Georgia Criminal Defense Blog

Marietta Man Accused of Domestic Stabbing

Posted by Richard Lawson | Jun 24, 2020 | 0 Comments

Cobb County Superior Court

Marietta, Ga. - According to reports out of Marietta, a man in his mid-twenties is being sought by authorities for allegedly stabbing his girlfriend seven times during what is being referred to as a “domestic dispute.”

As of this afternoon, the woman is in stable condition and is expected to survive. She was stabbed in the face, neck, and arms. It is believed that the man ran away from police on foot. Warrants have been issued for the man's arrest. He is facing several different charges and is considered armed and dangerous.

As a Georgia Criminal Defense Lawyer, I will outline the most serious of the charges - aggravated battery.

Aggravated Battery in Georgia

Aggravated battery is much like other aggravated offenses in the state of Georgia. There is typically a base offense and then an elevated version of it. So in order to better understand the offense of aggravated battery, let's first look to the law behind the offense of battery.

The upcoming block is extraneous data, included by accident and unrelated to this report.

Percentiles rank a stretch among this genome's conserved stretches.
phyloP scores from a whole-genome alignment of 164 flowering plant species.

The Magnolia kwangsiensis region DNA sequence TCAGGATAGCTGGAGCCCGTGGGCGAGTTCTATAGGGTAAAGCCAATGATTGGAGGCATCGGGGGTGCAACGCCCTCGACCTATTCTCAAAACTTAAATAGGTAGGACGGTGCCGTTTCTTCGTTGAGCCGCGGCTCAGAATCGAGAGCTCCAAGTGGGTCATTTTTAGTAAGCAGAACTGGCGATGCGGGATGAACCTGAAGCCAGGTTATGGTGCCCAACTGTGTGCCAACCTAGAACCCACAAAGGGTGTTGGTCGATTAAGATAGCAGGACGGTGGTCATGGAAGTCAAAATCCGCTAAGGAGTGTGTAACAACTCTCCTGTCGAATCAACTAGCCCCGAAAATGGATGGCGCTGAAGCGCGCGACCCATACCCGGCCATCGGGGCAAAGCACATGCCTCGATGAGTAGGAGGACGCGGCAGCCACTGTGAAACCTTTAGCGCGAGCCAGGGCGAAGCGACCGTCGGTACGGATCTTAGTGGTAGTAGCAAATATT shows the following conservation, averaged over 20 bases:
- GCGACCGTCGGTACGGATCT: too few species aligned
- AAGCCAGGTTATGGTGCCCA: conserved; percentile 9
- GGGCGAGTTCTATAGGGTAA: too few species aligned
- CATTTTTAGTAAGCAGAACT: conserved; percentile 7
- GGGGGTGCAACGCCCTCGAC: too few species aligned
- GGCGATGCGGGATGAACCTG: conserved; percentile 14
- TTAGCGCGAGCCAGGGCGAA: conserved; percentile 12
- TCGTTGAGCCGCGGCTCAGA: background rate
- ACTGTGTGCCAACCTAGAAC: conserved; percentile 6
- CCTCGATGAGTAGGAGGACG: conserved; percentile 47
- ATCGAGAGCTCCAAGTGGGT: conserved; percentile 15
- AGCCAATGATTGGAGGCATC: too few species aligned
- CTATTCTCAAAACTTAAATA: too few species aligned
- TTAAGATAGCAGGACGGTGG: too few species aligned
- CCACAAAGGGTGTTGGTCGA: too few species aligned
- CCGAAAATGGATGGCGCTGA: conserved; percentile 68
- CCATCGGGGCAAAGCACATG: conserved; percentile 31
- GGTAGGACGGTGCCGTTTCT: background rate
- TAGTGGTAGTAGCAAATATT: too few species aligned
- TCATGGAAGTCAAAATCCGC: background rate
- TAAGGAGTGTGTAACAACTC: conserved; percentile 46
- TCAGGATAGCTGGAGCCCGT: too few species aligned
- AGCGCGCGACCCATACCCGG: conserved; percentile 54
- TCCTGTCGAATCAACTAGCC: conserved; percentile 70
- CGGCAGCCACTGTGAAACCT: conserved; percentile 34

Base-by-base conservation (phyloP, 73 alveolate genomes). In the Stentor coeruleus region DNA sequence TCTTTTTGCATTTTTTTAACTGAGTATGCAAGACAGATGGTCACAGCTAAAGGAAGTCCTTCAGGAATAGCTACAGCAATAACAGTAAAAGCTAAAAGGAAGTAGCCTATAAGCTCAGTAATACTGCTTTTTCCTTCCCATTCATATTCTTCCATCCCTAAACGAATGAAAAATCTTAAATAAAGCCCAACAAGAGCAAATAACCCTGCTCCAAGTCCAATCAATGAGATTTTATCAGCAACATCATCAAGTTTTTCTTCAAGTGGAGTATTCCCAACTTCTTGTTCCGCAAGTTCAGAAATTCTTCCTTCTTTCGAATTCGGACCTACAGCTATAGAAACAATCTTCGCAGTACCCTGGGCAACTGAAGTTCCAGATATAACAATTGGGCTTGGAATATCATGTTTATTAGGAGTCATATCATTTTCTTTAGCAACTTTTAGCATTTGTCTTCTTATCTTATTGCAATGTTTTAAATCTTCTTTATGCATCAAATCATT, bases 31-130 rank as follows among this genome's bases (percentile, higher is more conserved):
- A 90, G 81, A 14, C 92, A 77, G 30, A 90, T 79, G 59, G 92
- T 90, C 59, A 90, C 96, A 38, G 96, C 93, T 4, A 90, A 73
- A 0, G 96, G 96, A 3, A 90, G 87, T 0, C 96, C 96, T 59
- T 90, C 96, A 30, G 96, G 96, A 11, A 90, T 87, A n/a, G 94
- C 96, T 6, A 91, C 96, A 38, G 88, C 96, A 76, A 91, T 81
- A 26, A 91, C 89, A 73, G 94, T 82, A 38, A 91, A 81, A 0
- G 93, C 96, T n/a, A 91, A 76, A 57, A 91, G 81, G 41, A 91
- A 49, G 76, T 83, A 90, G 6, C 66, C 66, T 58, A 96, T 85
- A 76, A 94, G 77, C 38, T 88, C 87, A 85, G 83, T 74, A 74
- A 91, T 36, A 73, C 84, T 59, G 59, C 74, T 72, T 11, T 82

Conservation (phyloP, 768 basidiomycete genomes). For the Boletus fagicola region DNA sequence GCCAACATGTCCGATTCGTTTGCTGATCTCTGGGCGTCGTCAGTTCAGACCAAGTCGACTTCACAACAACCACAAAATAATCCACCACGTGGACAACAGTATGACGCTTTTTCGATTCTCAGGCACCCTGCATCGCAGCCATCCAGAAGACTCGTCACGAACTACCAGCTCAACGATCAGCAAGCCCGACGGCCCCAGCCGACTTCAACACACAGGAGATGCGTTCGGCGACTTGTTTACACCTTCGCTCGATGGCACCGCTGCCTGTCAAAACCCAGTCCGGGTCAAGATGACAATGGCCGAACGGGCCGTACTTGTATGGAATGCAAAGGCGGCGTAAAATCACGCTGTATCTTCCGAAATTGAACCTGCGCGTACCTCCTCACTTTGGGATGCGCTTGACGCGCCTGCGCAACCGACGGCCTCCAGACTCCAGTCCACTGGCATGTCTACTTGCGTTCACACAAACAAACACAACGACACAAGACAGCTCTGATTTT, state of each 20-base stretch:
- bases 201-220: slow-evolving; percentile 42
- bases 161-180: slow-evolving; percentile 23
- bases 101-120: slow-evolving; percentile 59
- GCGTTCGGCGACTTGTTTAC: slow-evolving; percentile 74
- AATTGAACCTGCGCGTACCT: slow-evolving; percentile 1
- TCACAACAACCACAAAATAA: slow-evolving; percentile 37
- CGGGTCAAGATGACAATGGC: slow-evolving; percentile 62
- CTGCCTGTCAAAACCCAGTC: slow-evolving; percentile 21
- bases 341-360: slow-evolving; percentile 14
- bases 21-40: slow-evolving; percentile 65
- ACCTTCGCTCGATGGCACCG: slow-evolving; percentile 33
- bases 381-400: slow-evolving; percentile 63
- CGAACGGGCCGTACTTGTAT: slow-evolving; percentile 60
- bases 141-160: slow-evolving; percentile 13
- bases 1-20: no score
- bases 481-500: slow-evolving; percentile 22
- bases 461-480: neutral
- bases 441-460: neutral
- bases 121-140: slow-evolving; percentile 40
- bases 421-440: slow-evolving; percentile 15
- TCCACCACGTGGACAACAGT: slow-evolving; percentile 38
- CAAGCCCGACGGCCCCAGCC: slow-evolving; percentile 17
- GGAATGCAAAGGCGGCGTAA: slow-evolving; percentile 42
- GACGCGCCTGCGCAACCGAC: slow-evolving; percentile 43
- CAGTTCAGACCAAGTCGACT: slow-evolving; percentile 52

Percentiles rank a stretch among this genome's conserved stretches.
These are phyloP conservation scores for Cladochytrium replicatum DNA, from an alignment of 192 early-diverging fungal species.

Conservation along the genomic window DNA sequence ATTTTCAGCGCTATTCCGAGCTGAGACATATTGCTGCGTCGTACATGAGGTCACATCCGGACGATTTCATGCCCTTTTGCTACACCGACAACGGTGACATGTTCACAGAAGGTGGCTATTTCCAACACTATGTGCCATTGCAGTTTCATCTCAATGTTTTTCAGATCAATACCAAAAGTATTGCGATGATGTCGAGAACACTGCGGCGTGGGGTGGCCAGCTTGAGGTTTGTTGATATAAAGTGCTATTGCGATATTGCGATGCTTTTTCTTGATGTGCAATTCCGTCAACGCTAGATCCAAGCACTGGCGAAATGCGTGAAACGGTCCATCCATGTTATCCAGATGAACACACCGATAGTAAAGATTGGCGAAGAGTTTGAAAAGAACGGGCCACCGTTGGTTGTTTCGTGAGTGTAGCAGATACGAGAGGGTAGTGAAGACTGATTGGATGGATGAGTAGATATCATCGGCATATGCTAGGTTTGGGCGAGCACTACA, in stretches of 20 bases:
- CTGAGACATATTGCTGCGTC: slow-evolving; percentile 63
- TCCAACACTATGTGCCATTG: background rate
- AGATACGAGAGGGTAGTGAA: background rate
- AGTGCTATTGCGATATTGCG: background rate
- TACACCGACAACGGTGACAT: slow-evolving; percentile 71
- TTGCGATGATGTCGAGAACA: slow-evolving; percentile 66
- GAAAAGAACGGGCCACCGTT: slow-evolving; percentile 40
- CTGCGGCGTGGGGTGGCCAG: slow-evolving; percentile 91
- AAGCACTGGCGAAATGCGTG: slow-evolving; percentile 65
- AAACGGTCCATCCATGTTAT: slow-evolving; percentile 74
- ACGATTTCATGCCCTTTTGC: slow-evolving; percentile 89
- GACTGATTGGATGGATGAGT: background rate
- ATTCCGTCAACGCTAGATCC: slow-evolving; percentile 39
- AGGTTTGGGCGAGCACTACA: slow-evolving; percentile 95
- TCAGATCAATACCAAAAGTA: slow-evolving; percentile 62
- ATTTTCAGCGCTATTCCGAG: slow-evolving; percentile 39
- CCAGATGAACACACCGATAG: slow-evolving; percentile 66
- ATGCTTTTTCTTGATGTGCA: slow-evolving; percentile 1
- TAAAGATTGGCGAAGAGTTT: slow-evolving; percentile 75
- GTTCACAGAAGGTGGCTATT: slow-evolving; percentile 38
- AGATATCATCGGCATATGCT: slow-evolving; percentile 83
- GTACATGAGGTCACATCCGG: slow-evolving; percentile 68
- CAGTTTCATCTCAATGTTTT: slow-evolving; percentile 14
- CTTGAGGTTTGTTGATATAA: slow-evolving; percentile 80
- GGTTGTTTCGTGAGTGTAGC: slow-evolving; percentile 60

Georgia Law defines battery in Georgia in O.C.G.A. §16-5-23 as:

A person commits the offense of battery when he or she intentionally causes substantial physical harm or visible bodily harm to another.

Visible bodily harm means bodily harm capable of being perceived by a person other than the victim and may include, but is not limited to, substantially blackened eyes, substantially swollen lips or other facial or body parts, or substantial bruises to body parts.

Battery is classified as a misdemeanor offense. A battery conviction can result in up to 12 months in jail and $1,000 in fines.

The more elevated and serious offense is aggravated battery in Georgia. It is defined by Georgia Law in O.C.G.A. §16-5-24 as:

A person commits the offense of aggravated battery when he or she maliciously causes bodily harm to another by depriving him or her of a member of his or her body, by rendering a member of his or her body useless, or by seriously disfiguring his or her body or a member thereof.

Aggravated battery is classified as a felony. An aggravated battery conviction can result in up to 20 years in prison.

Practice Note

Call us now if you or a loved one has been arrested in the state of Georgia.

About the Author

Richard Lawson

Managing Partner at Lawson & Berry:


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